Dear brothers and sisters,
How would you define love? Ask ten people to define it and you may get eleven (or more!) different definitions.
Let’s consider what Paul says about love in 1 Corinthians 13:4-8: Love is patient and kind; love does not envy or boast; it is not arrogant or rude. It does not insist on its own way; it is not irritable or resentful; it does not rejoice at wrongdoing but rejoices with the truth. Love bears all things, believes all things, hopes all things, endures all things. Love never ends. As for prophecies, they will pass away; as for tongues, they will cease; as for knowledge, it will pass away.
Here, love is given many characteristics, but we don’t see the gooey words we often hear in romantic songs that make love look so easy. In fact, many of Paul’s descriptions only seem applicable in particularly difficult situations: love truly shines when a challenging person requires patience, a hurtful lie requires truth, a hard situation needs endurance, etc.
This does not mean it’s wrong to enjoy the excited feelings of love in relation with others; these are a good gift of God! But God’s love does not seem to be based on our emotions. I don’t know about you, but my emotions are so fleeting and flaky, and—in my selfishness—I often don’t “feel” like loving those around me. Thankfully, love is more than feelings. Paul says here that even knowledge itself will pass away when compared to true love. Our temporary feelings don’t stand a chance when compared to God’s everlasting love!
This is such an encouragement, especially for those who struggle this time of year with loneliness, loss, uncomfortable family relations, or simply feeling unloved. Recall, friends, that love is greater than a feeling and that the truth of God’s love is more satisfying than anything the world can give. As Pastor Matt shared this weekend, God is love and He gave His only son for us!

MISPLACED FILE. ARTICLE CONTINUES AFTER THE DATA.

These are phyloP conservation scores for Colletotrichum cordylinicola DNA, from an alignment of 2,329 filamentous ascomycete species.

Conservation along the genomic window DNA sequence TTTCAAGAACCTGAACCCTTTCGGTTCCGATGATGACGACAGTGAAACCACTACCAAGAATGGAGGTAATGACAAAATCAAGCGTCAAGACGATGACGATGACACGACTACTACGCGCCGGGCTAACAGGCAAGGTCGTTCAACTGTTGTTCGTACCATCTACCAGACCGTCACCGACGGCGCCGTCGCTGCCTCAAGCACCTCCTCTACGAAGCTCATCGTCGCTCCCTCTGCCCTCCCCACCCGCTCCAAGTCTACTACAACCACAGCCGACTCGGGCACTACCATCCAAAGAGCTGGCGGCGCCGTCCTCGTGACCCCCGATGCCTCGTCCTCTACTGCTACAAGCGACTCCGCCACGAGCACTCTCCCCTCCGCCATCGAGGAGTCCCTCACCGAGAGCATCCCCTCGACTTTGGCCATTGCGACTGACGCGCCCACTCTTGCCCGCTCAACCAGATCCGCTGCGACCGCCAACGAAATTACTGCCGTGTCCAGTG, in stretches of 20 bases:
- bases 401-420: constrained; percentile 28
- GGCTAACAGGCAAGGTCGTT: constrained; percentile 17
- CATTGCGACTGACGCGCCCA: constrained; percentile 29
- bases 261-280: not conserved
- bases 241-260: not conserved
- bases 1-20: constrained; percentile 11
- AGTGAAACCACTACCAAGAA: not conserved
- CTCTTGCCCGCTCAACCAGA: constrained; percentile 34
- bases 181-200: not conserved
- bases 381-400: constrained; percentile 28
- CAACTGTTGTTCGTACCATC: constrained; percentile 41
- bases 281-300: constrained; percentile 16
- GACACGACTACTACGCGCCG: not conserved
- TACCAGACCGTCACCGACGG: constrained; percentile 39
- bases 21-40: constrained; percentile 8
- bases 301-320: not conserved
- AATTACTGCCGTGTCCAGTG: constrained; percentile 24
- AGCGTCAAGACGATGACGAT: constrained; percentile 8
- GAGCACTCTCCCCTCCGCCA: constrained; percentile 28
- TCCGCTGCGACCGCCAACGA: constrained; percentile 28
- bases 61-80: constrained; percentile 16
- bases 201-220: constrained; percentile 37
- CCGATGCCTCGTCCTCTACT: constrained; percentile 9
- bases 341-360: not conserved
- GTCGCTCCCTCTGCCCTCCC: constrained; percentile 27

Sinclair Ferguson illustrates the sacrificial and satisfying love of God in Christ at the cross: “When we think of Christ’s dying on the cross, we are shown the lengths to which God’s love goes in order to win us back to Himself…The cross is the heart of the gospel; it makes the gospel good news. Christ died for us; He has stood in our place before God’s judgement seat; He has borne our sins. God has done something on the cross which we could never do for ourselves. But God does something to us as well as for us through the cross. He persuades us that He loves us.”
God’s greatest affection for you is seen through Christ on the cross. And even when we do not feel loved or feel as though we can love, we trust the truth that Christ does love us and is sanctifying us to love others as he loves us.
Take some time this advent to explore the satisfying love of Christ through His Word. You may consider Ephesians 3:14-21, John 15:1-17, or Psalm 136 to start. Consider also what hard situations or persons the Lord is calling you to reach out to—despite your feelings—in selfless love. In this time of stress and busyness, pray for the Lord to grow in you His attributes from 1 Corinthians 13:4-8 (patience, kindness, etc.) and rely on His strength to move you in the action of love.
Abiding with you in that love,